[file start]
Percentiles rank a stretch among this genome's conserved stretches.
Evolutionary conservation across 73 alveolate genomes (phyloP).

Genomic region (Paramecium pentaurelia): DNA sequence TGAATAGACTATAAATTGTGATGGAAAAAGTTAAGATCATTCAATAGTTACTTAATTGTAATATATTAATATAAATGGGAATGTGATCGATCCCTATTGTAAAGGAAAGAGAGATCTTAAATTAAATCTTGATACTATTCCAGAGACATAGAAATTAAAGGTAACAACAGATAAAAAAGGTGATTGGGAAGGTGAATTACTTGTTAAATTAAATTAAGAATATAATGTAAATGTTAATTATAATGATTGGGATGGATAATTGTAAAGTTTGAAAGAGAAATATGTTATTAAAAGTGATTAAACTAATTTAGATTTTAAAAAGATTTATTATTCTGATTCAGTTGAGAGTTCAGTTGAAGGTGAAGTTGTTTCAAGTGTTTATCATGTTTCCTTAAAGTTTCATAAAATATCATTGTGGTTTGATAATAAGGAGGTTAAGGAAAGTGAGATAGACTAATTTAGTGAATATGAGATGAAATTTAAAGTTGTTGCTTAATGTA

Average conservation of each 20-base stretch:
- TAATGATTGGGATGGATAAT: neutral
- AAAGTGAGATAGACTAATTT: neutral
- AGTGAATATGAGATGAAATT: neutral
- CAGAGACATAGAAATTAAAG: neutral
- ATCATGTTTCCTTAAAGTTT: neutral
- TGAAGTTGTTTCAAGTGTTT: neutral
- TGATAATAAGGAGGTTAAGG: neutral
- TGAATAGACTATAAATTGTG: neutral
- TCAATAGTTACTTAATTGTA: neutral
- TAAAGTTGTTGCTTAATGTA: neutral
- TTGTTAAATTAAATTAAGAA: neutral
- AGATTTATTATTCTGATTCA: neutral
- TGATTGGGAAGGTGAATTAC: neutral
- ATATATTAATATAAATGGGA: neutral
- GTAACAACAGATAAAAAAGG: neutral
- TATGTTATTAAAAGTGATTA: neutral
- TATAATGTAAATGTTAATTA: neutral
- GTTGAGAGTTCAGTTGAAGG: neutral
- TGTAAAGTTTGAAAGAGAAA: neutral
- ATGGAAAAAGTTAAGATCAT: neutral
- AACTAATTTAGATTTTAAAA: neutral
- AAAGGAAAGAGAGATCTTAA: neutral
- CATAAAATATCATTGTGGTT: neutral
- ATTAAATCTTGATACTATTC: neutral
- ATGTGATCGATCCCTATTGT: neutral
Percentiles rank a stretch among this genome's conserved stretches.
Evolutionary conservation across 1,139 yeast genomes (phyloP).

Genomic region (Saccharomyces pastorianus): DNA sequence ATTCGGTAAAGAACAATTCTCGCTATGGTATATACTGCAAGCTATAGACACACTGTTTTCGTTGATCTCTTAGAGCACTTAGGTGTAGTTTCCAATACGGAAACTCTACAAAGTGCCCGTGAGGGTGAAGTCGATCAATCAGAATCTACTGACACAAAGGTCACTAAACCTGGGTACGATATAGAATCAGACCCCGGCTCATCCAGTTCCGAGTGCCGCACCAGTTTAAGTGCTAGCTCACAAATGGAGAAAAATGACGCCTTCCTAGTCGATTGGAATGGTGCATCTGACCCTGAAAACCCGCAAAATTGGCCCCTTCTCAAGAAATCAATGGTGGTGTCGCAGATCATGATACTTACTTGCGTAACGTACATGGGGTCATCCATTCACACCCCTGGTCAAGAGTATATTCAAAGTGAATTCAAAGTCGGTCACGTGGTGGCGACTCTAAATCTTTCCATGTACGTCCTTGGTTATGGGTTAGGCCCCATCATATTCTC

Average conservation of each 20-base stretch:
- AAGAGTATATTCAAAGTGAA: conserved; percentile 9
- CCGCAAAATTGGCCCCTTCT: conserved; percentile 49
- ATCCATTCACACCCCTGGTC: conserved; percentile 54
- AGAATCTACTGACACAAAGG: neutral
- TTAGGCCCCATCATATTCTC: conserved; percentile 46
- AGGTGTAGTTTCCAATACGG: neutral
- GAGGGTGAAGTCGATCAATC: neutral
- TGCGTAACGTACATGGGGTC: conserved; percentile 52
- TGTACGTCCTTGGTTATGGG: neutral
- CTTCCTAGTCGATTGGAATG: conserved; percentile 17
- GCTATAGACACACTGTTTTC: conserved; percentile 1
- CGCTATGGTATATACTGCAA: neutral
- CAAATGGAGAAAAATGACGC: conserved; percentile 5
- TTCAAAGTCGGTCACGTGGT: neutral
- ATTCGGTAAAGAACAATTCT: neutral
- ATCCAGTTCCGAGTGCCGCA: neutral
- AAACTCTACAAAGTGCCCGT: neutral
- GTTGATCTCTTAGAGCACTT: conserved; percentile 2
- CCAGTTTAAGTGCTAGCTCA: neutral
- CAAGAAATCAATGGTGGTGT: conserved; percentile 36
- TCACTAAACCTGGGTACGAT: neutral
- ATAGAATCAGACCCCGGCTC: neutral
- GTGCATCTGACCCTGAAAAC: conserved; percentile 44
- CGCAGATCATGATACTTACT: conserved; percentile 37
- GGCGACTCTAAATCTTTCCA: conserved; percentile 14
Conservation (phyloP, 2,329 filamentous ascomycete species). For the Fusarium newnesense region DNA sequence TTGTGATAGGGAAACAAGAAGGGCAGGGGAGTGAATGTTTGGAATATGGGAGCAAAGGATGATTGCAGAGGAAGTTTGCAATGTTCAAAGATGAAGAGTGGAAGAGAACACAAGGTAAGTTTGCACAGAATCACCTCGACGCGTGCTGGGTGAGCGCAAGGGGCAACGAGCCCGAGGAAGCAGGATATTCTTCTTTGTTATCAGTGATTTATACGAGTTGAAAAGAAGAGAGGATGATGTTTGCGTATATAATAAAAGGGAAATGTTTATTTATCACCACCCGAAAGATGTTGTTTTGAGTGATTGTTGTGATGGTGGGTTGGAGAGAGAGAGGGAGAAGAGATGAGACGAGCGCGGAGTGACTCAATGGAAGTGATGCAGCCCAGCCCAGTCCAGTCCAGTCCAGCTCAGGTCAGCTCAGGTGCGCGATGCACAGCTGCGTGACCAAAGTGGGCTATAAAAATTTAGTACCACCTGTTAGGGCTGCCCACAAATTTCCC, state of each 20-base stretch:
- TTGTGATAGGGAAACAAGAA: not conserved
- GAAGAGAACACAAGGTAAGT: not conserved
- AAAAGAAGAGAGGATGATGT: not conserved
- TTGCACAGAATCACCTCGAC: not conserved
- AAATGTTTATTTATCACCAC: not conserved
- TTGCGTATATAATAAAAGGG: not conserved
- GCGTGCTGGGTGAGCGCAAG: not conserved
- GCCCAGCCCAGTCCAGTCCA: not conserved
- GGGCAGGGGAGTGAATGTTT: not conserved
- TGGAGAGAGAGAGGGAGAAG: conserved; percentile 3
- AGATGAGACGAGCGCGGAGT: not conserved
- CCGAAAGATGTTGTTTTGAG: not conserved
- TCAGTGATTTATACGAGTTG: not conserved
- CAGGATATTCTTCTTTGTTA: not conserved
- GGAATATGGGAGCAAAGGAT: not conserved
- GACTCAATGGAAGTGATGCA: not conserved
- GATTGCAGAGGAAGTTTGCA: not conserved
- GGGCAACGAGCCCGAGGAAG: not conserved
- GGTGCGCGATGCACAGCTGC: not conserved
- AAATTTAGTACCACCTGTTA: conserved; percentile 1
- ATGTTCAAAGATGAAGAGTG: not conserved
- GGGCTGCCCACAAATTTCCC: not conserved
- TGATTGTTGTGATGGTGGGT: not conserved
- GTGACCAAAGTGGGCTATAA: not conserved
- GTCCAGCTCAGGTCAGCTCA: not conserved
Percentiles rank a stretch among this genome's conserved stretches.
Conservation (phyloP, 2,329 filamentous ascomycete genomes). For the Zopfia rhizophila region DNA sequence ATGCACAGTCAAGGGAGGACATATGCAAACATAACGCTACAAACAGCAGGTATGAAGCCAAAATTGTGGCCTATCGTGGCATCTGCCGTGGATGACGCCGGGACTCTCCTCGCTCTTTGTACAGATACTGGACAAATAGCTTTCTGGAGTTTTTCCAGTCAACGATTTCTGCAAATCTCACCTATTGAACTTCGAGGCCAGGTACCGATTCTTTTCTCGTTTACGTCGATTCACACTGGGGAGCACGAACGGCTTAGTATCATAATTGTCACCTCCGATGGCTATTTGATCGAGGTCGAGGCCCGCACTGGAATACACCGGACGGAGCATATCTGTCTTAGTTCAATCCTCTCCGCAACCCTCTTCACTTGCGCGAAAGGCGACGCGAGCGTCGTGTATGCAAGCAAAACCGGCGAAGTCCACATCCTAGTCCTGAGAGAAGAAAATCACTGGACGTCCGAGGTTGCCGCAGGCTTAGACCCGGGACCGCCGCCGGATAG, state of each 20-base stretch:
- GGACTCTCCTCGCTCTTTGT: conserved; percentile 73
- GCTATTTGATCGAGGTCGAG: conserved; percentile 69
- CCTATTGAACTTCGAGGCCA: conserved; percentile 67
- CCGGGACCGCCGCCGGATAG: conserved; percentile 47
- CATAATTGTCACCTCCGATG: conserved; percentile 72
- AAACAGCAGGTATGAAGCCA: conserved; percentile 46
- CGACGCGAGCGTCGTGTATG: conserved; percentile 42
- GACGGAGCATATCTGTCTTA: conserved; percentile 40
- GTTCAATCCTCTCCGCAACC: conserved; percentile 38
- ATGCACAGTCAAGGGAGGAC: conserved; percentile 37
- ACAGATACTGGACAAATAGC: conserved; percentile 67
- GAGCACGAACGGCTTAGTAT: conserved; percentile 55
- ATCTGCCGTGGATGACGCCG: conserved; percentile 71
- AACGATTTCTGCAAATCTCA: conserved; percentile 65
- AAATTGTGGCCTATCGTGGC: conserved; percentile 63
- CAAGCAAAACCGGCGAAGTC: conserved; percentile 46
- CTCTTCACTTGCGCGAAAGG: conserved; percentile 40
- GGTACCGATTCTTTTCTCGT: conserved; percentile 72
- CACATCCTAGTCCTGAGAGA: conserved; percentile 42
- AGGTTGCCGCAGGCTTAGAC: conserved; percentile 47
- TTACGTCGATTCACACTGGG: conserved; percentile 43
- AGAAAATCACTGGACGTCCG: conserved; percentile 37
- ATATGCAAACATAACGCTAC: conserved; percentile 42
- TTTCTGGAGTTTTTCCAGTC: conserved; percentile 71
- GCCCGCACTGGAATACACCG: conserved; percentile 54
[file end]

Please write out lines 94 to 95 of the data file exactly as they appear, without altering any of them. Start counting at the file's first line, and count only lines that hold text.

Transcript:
- GACGGAGCATATCTGTCTTA: conserved; percentile 40
- GTTCAATCCTCTCCGCAACC: conserved; percentile 38